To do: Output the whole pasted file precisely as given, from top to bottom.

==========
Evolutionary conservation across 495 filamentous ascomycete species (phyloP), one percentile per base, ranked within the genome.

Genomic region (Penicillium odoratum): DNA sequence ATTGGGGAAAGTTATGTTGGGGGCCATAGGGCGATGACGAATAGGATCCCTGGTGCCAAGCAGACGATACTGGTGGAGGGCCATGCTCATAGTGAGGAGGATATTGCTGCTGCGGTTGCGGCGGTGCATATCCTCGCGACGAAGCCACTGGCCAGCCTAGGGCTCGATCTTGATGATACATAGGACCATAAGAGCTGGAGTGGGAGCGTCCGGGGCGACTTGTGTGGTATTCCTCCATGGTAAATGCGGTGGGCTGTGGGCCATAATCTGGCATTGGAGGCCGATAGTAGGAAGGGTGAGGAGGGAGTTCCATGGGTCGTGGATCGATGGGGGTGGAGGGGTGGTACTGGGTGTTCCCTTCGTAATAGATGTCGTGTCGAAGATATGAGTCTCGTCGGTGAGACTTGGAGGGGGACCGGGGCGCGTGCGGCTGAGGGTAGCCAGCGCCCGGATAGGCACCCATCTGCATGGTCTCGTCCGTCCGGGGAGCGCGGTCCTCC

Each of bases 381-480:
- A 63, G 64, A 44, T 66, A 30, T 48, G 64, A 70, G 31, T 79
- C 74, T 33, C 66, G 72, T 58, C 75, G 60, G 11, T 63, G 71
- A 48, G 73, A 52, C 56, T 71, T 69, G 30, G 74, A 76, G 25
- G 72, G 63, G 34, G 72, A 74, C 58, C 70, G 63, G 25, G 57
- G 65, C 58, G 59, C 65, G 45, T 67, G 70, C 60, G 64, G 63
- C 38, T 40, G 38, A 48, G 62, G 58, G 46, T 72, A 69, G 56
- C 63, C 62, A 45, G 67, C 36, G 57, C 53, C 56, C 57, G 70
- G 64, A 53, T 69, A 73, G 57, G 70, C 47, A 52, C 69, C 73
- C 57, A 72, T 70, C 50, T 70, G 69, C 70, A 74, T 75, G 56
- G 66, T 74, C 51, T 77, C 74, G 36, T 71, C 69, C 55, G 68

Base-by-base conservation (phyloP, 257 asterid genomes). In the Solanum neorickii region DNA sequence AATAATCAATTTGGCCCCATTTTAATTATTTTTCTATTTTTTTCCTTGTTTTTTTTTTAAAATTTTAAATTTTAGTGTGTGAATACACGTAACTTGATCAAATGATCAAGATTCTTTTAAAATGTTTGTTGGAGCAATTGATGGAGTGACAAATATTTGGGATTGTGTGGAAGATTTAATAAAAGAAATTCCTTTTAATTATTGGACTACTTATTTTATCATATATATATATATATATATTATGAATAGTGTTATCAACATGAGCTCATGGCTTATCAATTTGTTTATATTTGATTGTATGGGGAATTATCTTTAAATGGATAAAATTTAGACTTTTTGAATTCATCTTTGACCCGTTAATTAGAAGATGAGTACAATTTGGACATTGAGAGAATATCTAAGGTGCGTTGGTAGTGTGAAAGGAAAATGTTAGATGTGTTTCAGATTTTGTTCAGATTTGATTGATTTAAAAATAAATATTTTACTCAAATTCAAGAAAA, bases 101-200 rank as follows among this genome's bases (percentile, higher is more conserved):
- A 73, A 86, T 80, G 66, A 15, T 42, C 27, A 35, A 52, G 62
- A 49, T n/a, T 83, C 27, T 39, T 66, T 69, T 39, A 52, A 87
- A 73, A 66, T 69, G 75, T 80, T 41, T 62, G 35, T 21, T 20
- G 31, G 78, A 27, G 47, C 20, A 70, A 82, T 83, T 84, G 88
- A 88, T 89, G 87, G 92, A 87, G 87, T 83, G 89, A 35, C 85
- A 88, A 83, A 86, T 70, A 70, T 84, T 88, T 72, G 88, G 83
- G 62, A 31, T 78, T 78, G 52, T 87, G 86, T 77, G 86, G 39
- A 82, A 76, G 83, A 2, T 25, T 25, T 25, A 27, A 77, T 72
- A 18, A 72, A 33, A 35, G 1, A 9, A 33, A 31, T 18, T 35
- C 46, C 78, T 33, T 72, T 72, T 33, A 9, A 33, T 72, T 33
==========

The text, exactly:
Evolutionary conservation across 495 filamentous ascomycete species (phyloP), one percentile per base, ranked within the genome.

Genomic region (Penicillium odoratum): DNA sequence ATTGGGGAAAGTTATGTTGGGGGCCATAGGGCGATGACGAATAGGATCCCTGGTGCCAAGCAGACGATACTGGTGGAGGGCCATGCTCATAGTGAGGAGGATATTGCTGCTGCGGTTGCGGCGGTGCATATCCTCGCGACGAAGCCACTGGCCAGCCTAGGGCTCGATCTTGATGATACATAGGACCATAAGAGCTGGAGTGGGAGCGTCCGGGGCGACTTGTGTGGTATTCCTCCATGGTAAATGCGGTGGGCTGTGGGCCATAATCTGGCATTGGAGGCCGATAGTAGGAAGGGTGAGGAGGGAGTTCCATGGGTCGTGGATCGATGGGGGTGGAGGGGTGGTACTGGGTGTTCCCTTCGTAATAGATGTCGTGTCGAAGATATGAGTCTCGTCGGTGAGACTTGGAGGGGGACCGGGGCGCGTGCGGCTGAGGGTAGCCAGCGCCCGGATAGGCACCCATCTGCATGGTCTCGTCCGTCCGGGGAGCGCGGTCCTCC

Each of bases 381-480:
- A 63, G 64, A 44, T 66, A 30, T 48, G 64, A 70, G 31, T 79
- C 74, T 33, C 66, G 72, T 58, C 75, G 60, G 11, T 63, G 71
- A 48, G 73, A 52, C 56, T 71, T 69, G 30, G 74, A 76, G 25
- G 72, G 63, G 34, G 72, A 74, C 58, C 70, G 63, G 25, G 57
- G 65, C 58, G 59, C 65, G 45, T 67, G 70, C 60, G 64, G 63
- C 38, T 40, G 38, A 48, G 62, G 58, G 46, T 72, A 69, G 56
- C 63, C 62, A 45, G 67, C 36, G 57, C 53, C 56, C 57, G 70
- G 64, A 53, T 69, A 73, G 57, G 70, C 47, A 52, C 69, C 73
- C 57, A 72, T 70, C 50, T 70, G 69, C 70, A 74, T 75, G 56
- G 66, T 74, C 51, T 77, C 74, G 36, T 71, C 69, C 55, G 68

Base-by-base conservation (phyloP, 257 asterid genomes). In the Solanum neorickii region DNA sequence AATAATCAATTTGGCCCCATTTTAATTATTTTTCTATTTTTTTCCTTGTTTTTTTTTTAAAATTTTAAATTTTAGTGTGTGAATACACGTAACTTGATCAAATGATCAAGATTCTTTTAAAATGTTTGTTGGAGCAATTGATGGAGTGACAAATATTTGGGATTGTGTGGAAGATTTAATAAAAGAAATTCCTTTTAATTATTGGACTACTTATTTTATCATATATATATATATATATATTATGAATAGTGTTATCAACATGAGCTCATGGCTTATCAATTTGTTTATATTTGATTGTATGGGGAATTATCTTTAAATGGATAAAATTTAGACTTTTTGAATTCATCTTTGACCCGTTAATTAGAAGATGAGTACAATTTGGACATTGAGAGAATATCTAAGGTGCGTTGGTAGTGTGAAAGGAAAATGTTAGATGTGTTTCAGATTTTGTTCAGATTTGATTGATTTAAAAATAAATATTTTACTCAAATTCAAGAAAA, bases 101-200 rank as follows among this genome's bases (percentile, higher is more conserved):
- A 73, A 86, T 80, G 66, A 15, T 42, C 27, A 35, A 52, G 62
- A 49, T n/a, T 83, C 27, T 39, T 66, T 69, T 39, A 52, A 87
- A 73, A 66, T 69, G 75, T 80, T 41, T 62, G 35, T 21, T 20
- G 31, G 78, A 27, G 47, C 20, A 70, A 82, T 83, T 84, G 88
- A 88, T 89, G 87, G 92, A 87, G 87, T 83, G 89, A 35, C 85
- A 88, A 83, A 86, T 70, A 70, T 84, T 88, T 72, G 88, G 83
- G 62, A 31, T 78, T 78, G 52, T 87, G 86, T 77, G 86, G 39
- A 82, A 76, G 83, A 2, T 25, T 25, T 25, A 27, A 77, T 72
- A 18, A 72, A 33, A 35, G 1, A 9, A 33, A 31, T 18, T 35
- C 46, C 78, T 33, T 72, T 72, T 33, A 9, A 33, T 72, T 33